I was reminded of my mom’s mortgage when my husband and I met with a Wisconsin title employee last week. As the representative was going over our mortgage paperwork she said something about it not being a good idea for our children to make our loan payments. Instead, she recommended they refinance the mortgage in their own names if they wanted to make payments.

After the closing was over, I asked her to explain what she meant about children refinancing the mortgage in their own names and if this was the preferred method for a child to pay off their parent’s mortgage.

She actually recommended children not pay off their parent’s mortgage and if needed do so only if:
- A written agreement was drafted by a lawyer and signed by the parent and the child prior to the child making any payments.

- All siblings were aware of the agreement and a written repayment plan was discussed and agreed upon by all siblings.

- Every mortgage payment was made with a paper trail. Never give a parent cash to make a payment.

She knows of several children (including herself) who paid mortgages and other expenses on behalf of their parents assuming they would be reimbursed from their parent’s estate only to have these repayments disputed by siblings. Lawyers were involved, the child was never reimbursed and the siblings no longer speak to each other.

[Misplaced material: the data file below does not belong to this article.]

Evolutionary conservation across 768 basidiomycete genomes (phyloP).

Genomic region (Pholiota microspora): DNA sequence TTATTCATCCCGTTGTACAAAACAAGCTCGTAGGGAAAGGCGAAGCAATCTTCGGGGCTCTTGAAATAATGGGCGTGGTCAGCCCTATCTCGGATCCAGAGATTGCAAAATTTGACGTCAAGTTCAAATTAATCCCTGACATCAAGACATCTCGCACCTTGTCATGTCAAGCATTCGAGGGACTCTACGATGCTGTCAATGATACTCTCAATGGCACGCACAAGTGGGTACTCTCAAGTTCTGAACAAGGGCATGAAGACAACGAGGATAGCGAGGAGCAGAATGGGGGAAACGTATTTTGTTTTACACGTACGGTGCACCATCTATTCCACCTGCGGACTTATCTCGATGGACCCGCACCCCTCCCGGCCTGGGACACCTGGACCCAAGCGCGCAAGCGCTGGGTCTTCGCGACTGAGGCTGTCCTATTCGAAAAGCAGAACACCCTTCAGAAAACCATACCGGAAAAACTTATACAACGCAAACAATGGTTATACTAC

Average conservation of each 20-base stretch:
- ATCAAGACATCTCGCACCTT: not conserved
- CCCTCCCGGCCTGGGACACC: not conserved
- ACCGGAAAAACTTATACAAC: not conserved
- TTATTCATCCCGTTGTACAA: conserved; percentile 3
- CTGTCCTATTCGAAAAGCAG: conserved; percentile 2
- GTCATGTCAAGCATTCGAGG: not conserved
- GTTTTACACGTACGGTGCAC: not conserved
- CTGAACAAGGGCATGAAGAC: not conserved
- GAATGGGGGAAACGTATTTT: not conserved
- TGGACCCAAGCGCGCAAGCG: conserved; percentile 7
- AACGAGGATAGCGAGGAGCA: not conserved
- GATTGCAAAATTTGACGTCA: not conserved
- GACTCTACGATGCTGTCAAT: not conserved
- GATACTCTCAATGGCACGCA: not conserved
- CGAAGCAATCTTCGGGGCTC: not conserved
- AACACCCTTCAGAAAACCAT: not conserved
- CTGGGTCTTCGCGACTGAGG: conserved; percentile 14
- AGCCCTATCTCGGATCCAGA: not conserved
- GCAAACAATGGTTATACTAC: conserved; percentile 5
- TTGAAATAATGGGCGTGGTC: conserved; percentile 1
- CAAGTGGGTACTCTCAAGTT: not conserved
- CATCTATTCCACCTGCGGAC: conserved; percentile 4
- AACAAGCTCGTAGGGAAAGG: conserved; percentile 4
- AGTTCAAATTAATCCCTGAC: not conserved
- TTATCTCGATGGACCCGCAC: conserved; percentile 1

Her bottom line advice on how to pay off your parent’s mortgage:

Don’t do it.

Have you or your siblings paid expenses on behalf of your parents? Has it been a favorable experience?


  1. Not a mortgage, no, thank goodness, but I paid all their living expenses for the past .. 10-15 years? I didn't expect any repayment so at least there was no reason to be disappointed on that front. There was a time I thought that there would be an end to the expenses because they would get back on their feet but it never happened. So now I just plan for continuing support for the rest of Dad's life and budget accordingly. Not an awesome experience but better than wondering if there's a roof over his head and if he's eating.

    1. Revanche,
      So true - paying there expenses is better than not worrying about a roof over their head. It is hard though especially when they never learn. My mom gave away so much of her money over the years; if someone wasn't outright scamming her she was falling for every convincing hard-luck story. She is generous. I will say that. I once told her if she won the lottery she would give it all away and still end up living in a box.